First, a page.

Our group of 3 families (11 persons total) cruised from Seattle to Juneau, Skagway, Tracy Arm Fjord (cruising), Ketchikan, and Victoria departing on June 30 and returning on July 7.
Embarkation at Pier 91 in Seattle was relatively painless given our Princess Platinum status. Despite cautions about staggered boarding times, no direction was ever given on this. We arrived at the pier at 11:30 and were aboard the ship as soon as it opened at noon. We went to our cabin, D523, a mini-suite on the Dolphin Deck.
This was our 11th Princess cruise, so the general layout and accommodations on Princess ships is very familiar to us. Perhaps too familiar -- we found little need to "explore" the ship this time. Golden Princess is now 11 years old and, frankly, it's starting to show its age in many respects. We found significant rusting around our balcony area, tile in the bathroom had been cracked and (poorly) patched. The mattresses on the beds sagged, the pillows had no stuffing, and the sofa bed had only a very thin mattress...but it didn't sag because it had no springs and rested on wooden slats. Talk about firm. Carpets in some of the common areas appeared to have been replaced fairly recently, but the cabin decor is looking quite tired after all these years. The ship was in good condition but didn't seem to show the standard of maintenance we've seen on other Princess ships.
As this was an early summer cruise, the ship was packed with families, and many cultures were represented. We found that parents of nearly all cultures now allow their young children to run around destroying everything in their path. The ship's putting green and "lawn" area were practically unusable due to unsupervised young children wielding golf putters like swords and golf balls flying everywhere. The same behavior could be seen around the ping pong tables and pools. On several occasions children got on an elevator, pressed all the floor buttons, and then ran off. It is unfortunate that so many parents do not see the need to manage their children, especially in the limited confines of a cruise ship.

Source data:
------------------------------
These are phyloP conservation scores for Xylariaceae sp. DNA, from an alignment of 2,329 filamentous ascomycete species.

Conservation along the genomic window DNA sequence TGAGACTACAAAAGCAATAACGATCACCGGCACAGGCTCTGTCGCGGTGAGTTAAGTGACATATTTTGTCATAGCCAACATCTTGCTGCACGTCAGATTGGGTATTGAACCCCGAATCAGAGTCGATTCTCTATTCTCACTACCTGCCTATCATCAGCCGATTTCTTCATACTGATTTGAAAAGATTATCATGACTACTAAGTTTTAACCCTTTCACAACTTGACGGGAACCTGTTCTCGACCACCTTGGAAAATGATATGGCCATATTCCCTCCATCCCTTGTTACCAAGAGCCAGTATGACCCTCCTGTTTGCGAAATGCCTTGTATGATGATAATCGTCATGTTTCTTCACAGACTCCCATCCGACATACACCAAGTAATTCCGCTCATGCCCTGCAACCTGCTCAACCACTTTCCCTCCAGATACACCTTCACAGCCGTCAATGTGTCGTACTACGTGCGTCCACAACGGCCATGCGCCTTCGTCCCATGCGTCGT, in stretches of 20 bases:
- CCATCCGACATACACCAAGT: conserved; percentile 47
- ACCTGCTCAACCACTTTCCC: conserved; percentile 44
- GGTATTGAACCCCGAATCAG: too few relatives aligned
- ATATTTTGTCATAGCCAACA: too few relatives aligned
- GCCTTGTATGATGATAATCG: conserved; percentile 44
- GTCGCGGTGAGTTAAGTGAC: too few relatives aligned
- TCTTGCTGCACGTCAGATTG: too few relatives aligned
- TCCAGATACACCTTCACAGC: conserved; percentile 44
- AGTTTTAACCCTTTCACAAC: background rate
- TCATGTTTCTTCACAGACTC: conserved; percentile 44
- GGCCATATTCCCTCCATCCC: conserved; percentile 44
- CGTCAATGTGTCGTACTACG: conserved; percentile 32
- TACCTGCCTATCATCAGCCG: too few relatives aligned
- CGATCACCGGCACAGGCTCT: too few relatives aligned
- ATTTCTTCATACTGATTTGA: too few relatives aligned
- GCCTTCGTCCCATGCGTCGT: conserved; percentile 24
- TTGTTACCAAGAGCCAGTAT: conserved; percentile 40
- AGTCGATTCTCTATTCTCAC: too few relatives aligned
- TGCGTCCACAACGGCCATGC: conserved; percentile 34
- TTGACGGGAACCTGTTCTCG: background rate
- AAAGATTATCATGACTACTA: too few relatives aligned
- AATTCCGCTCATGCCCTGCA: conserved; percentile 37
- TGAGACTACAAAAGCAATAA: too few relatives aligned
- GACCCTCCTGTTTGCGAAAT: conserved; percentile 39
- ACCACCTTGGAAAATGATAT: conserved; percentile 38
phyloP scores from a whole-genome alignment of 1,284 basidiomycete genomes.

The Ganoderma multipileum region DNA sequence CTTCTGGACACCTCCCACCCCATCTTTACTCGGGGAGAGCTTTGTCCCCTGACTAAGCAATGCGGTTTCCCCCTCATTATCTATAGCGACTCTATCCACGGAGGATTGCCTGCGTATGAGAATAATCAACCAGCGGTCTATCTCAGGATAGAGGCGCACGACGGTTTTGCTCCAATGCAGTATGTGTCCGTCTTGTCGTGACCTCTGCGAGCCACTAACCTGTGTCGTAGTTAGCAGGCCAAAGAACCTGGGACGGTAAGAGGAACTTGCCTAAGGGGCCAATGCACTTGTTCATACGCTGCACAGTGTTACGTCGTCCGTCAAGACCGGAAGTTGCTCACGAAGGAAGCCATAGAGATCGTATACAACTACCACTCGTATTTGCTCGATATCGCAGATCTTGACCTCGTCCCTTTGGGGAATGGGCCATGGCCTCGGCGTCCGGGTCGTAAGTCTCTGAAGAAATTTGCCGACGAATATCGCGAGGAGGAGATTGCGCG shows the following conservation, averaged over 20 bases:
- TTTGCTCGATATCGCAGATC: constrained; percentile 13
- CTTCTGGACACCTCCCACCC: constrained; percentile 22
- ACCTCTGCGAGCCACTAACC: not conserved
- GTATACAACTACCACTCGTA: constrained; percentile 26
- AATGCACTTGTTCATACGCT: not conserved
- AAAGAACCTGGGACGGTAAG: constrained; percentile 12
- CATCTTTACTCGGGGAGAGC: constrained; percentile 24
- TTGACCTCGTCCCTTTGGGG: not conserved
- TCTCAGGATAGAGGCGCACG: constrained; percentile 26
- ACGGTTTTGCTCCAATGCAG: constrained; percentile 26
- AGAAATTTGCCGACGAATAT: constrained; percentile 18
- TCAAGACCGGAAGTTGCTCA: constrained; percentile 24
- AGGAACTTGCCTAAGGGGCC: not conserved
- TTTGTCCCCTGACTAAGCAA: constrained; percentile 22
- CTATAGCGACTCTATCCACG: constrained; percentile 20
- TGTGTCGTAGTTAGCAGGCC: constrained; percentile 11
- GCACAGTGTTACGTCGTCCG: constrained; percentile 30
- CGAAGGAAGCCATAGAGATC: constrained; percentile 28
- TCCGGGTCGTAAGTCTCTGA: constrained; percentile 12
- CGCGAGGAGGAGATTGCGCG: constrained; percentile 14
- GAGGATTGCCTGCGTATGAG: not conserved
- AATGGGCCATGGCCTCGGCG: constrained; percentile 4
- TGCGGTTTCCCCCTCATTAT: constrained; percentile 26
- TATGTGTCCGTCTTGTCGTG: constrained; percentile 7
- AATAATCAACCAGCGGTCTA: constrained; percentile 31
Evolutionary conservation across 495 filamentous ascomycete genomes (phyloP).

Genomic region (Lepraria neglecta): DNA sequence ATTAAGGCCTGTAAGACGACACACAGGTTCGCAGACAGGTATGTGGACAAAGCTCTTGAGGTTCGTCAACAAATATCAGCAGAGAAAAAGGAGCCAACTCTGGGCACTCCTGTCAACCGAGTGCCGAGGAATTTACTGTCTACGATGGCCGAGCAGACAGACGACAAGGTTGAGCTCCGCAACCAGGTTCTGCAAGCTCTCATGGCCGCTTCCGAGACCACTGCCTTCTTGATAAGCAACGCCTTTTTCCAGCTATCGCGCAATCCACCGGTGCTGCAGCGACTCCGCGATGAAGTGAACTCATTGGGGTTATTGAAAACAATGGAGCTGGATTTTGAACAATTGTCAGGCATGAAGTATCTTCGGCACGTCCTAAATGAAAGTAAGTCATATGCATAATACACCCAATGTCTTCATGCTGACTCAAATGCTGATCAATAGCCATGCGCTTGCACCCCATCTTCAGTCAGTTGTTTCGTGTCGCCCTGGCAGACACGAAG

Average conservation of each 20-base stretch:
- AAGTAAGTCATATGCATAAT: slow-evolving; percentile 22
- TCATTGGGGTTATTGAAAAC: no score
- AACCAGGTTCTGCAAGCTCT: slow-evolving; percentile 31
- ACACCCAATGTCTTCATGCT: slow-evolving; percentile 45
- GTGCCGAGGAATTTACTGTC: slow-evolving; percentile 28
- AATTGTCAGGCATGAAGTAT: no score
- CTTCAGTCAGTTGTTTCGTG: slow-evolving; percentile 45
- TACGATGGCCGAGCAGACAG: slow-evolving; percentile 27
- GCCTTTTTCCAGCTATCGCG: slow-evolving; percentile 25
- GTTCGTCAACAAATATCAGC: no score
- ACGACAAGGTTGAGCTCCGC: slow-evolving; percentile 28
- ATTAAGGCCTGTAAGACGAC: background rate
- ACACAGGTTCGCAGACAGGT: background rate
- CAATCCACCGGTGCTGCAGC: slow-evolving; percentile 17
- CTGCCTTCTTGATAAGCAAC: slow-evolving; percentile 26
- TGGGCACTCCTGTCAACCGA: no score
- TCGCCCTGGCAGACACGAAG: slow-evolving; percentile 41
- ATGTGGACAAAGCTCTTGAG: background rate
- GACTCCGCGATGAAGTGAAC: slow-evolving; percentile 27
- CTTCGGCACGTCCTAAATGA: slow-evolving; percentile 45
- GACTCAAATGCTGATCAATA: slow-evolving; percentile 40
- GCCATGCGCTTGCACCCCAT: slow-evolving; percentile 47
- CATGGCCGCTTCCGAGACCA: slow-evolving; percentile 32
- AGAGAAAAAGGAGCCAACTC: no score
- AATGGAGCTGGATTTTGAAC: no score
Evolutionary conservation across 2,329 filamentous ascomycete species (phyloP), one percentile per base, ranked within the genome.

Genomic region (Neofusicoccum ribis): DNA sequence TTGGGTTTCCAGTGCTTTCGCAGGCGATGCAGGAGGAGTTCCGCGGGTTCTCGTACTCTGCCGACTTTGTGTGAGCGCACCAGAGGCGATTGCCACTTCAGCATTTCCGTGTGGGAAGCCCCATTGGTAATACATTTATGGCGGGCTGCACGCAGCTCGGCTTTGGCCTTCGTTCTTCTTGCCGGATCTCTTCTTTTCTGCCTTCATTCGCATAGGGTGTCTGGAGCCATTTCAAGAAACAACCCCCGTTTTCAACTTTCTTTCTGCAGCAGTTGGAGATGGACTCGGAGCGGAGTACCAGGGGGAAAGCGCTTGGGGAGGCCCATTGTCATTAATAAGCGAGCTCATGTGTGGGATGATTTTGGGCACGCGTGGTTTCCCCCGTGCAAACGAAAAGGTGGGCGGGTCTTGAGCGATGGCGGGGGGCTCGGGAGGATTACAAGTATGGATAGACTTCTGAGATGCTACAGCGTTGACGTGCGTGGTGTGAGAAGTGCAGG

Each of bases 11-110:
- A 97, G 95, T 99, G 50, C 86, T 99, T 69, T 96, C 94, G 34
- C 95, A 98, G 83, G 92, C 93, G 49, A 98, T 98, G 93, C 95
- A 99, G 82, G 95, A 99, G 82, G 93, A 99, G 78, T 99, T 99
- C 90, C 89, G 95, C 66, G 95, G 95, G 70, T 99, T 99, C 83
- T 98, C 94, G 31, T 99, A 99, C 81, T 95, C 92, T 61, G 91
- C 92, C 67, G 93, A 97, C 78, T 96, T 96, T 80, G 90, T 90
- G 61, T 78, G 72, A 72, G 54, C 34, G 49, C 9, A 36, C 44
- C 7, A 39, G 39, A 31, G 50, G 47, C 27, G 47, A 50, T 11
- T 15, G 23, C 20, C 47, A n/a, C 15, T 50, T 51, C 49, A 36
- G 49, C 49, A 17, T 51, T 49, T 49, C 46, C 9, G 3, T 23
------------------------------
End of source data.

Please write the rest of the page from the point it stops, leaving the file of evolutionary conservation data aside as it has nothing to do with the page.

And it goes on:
The hotel and dining staff on this cruise was overwhelmingly Philippine, and unfailing smiling and happy. Unfortunately, they also spoke the least English of any crew on any cruise we've taken to date. This made it very difficult to make even very simple requests or ask questions. Most requests went unfulfilled (but with a smile) due to this language barrier.
The cruise director's staff suffered from a similar case of language barrier. Sammi Baker, the American-born cruise director, was outstanding, reflecting a genuine enthusiasm for Alaska and cruising. Most all her assistants were not native speakers, and often tried to turn their lack of English speaking skills into jokes...bad ones. In one trivia game session, the leader said there were two goals of the game: answering the questions correctly, and understanding the questions in the first place. All too true.
Our cruise featured Michael Modzelewski, naturalist and expert on all things Alaska. His speaking style reflects his passion for the grandeur of Alaska, and takes some getting used to. Some liked him, others did not. He presented a number of lectures and spoke over the sound system at key times like the period in Tracy Arm Fjord. There could be no disputing his knowledge.
We did not attend any of the song and dance shows, finding them to all be re-runs of past cruises ("Motor City" must have been running for at least 10 years now). We did enjoy the comedian Rollin' Jay Moore and magician Alexander.
Food on this cruise was mostly standard Princess fare. We did notice that Indian food was always available in the Horizon Court -- perhaps in recognition of the large number of Indian passengers on board. There was a goodly amount of seafood, as expected on an Alaska cruise. The seafood barbeque lunch on deck was particularly good. We ate in the Crown Grill on the second formal night and found the food to be excellent and the $25/person upcharge to be a good value for what turned out to be a 2-hour-plus dining experience.